Another year comes to an end
November 7, 2022 By Brittani Schroeder
It’s hard to believe that another year has passed, and soon the snow will be falling, the holiday season will be upon us and we’ll be ringing in 2023. This year has been busy for both Blue Line and the Canadian law enforcement community.
For many police organizations across Canada, the beginning of 2022 was focused on the “Freedom Convoy” in Ottawa and other similar protests in many provinces. Police worked in tandem with forces across the country to end the anti-government demonstrations that immobilized the nation’s capital and border crossings in January and February.
The public proceedings of the federal-provincial inquiry into the 2020 mass shooting in Nova Scotia, called the Mass Casualty Commission, ran for several months. The inquiry was tasked with determining the circumstances surrounding the April 2020 killings, including the police response (RCMP and municipal police forces), the role of intimate-partner violence, access to firearms and the killer’s prior interactions with the police and social services.
The year also saw officers on the front line wounded while serving and protecting their communities. In September, the tragic news of two officers, one of the Toronto Police Service and one of the York Regional Police Service, were killed in separate incidents within three days of each other. In October, in more tragic news was released. Two South Simcoe Police officers were killed when responding to a disturbance call in Innisfil, Ont. One week later, Cst. Shaelyn Yang of the RCMP was killed in a stabbing in Burnaby, B.C. Several members of the Victoria Police Department and the Saanich Police Department were also wounded in a gunfight outside a bank in B.C. in July. It’s times like these that we remember the sacrifice officers make every day, and the bravery of each member when they put on the uniform.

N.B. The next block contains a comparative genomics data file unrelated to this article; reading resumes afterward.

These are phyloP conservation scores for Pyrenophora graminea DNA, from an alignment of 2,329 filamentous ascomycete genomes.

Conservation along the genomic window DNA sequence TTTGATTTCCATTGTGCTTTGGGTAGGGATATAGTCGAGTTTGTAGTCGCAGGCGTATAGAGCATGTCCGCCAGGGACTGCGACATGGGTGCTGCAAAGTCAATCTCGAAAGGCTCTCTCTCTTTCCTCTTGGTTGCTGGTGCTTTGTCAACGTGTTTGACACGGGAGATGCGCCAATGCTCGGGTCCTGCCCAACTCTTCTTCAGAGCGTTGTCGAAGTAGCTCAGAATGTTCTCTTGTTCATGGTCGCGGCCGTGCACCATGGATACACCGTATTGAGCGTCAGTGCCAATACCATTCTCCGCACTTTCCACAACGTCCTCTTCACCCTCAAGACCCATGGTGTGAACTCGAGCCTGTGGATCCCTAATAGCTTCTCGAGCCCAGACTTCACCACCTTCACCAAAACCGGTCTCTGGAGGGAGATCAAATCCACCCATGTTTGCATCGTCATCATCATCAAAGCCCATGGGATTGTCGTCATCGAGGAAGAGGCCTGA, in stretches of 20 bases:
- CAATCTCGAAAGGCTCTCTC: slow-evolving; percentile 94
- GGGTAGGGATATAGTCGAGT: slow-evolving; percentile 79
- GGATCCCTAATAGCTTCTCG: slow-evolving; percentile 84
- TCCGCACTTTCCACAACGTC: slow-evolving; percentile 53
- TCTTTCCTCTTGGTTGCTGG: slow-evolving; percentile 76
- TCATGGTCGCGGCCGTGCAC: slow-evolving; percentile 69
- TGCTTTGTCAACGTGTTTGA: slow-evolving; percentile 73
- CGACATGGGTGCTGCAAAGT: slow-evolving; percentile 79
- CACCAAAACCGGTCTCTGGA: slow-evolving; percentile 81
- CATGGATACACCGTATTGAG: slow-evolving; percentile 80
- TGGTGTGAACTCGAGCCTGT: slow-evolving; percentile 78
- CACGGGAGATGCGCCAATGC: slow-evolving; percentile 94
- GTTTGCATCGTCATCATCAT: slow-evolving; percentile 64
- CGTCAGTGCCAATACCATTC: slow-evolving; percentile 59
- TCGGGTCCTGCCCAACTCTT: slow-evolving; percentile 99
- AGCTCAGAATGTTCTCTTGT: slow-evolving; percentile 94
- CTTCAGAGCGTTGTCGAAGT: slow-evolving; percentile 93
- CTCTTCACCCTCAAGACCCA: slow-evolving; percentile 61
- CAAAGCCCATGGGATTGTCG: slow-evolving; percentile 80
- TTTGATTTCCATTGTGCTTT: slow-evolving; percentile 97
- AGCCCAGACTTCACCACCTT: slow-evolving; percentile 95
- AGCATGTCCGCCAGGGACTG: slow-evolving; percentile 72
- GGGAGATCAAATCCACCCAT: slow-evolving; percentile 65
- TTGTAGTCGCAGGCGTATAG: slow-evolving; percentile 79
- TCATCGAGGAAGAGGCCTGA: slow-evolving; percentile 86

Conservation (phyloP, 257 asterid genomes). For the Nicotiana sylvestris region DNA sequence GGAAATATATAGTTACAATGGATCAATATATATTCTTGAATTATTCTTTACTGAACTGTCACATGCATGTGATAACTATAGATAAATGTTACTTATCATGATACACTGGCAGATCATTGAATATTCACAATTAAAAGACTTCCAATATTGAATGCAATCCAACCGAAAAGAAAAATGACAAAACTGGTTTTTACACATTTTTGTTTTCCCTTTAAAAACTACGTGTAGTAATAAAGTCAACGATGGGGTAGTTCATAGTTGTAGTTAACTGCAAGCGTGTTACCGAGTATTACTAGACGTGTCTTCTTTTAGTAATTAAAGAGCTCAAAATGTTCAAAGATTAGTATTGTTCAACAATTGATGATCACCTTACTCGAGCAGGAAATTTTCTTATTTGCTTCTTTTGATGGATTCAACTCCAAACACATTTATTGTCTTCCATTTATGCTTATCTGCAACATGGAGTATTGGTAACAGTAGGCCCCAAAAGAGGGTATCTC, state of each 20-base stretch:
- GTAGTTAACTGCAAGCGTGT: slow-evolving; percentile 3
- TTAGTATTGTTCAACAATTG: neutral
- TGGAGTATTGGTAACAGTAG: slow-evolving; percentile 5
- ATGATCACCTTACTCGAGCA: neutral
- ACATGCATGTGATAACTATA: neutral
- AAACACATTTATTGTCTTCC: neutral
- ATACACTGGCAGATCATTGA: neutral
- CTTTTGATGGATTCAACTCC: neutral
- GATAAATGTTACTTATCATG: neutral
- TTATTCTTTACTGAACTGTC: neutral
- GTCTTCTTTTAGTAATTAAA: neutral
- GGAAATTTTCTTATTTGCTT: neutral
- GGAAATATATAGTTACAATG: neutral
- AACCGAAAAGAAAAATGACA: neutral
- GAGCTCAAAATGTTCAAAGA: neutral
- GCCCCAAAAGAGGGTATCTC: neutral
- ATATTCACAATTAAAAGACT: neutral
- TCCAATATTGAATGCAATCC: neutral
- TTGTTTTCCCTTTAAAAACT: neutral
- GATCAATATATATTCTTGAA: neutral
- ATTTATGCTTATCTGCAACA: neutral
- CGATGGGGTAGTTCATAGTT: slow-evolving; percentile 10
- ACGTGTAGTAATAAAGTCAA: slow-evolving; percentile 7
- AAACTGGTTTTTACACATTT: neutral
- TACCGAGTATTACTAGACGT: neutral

In 2022, First Nations police services took on more responsibility and territory, like the Tsuut’ina Police Nation Police Service in Alberta. Similarly, the Siksika Nation signed a memorandum of understanding with the province of Alberta with the intention to establish a new Indigenous police service. Blue Line had the pleasure of visiting the Akwesasne Mohawk Police Service in and meeting several members of the SAVE team. While I was there, I got to see the Akwesasne community, and learn about the successes and challenges of this First Nations police force. You can read about my full visit on page 10.
This year has been busy for both Blue Line and the Canadian law enforcement community.
For Blue Line, 2022 was marked by our brand new partnership with the Ontario Association of Chiefs of Police on the very successful OACP & Blue Line Expo. We also hosted our second annual Blue Line Expo International virtual event in April, and the Security • Police • Fire Career Expo in May. We also had the opportunity to host two webinars for the law enforcement community: the first on illicit fentanyl in June, and the second on multi-agency interoperability and mass casualty events, in partnership with Fire Fighting in Canada, in September.
When putting this all together, Blue Line aimed to share the most pertinent and timely topics and information to law enforcement. I truly hope you enjoyed your 2022 editions of Blue Line and that they helped inform and foster your connection with the law enforcement community.
As always, if there is something you’ve encountered over the last few years that you think fellow officers could benefit and learn from, or a topic you think we should be talking about, please reach out to me at any time at email@example.com.
Until next time, happy reading, happy holidays and be well.
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